Ascension of the Risen Jesus into the Realm of God is just one of many biblical Sky Journeys.
Ascension is one of those Christian realities of which we are so spuriously familiar. Just what exactly was the Ascension? “…He ascended into heaven and is seated at the right hand of the Father…”—So goes the Creed we Catholics profess on Sundays and Feast Days. But what was it, literally?
Watch the brief video here—
Ascension and 21st Century Western Questions
Was the Ascension of Jesus literal space travel? Did Jesus take off into outer space? If so, how far did he go out into the Final Frontier? Wouldn’t that mean he has a trajectory and velocity? Was he quick enough to leave the solar system? Or, like Dr. Manhattan in Alan Moore’s “WATCHMEN,” could he be chilling out on Mars or some other solar system planetary body or moon? Is he watching us from “up there”?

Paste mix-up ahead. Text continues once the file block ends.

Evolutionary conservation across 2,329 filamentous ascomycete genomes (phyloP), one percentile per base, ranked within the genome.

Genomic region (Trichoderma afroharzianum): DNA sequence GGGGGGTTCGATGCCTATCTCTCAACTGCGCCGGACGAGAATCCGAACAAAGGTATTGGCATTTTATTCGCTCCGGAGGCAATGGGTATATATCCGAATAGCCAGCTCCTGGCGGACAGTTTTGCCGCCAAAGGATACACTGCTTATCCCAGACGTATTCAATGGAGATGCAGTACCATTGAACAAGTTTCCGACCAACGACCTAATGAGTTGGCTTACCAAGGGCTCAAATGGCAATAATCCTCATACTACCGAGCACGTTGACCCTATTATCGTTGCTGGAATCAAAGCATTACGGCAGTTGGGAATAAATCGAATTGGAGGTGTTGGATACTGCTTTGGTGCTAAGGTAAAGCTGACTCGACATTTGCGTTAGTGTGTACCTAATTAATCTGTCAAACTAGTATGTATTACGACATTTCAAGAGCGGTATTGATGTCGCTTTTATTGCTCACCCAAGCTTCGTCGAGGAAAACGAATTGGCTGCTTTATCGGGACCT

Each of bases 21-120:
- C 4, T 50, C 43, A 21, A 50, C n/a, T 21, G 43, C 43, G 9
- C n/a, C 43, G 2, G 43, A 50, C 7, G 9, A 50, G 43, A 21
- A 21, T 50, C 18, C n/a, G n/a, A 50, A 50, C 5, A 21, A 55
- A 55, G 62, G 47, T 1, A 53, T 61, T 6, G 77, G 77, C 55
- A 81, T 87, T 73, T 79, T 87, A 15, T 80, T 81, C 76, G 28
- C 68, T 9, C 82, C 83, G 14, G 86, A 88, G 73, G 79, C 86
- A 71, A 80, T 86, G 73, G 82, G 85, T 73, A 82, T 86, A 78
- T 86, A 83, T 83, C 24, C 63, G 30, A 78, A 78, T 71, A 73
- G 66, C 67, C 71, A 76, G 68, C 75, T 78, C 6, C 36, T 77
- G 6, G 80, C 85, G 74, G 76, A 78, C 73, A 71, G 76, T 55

If the Ascension is literal space travel, did Jesus become radioactive when he passed through the Van Allen radiation belts? Could we see him with the Hubble space telescope? If these questions sound like mockery, that is not my intention. They are given to provoke critical reflection as to the meaning of our Lord’s ascension, what it can mean in contrast with absurdities.
Is the Ascension of Jesus a physical reality? And was it like any other historical event? When did it happen exactly? Many Christians in the pews would swiftly and mechanically respond like well-trained parrots, “FORTY DAYS after Easter Sunday!”
New Testament Inconsistencies with the Ascension
But analysis of the New Testament reveals that dating the Ascension proves troublesome. The anonymous, unknown author of “Luke-Acts” tells the story twice. In Luke 24:50-53, he gives a frankly bizarre story of the Ascension happening the evening following Jesus’ resurrection. But this same author, in his follow-up work called “Acts,” tells of Jesus’ Ascension happening forty days after the resurrection (Acts 1:1-12)! What gives?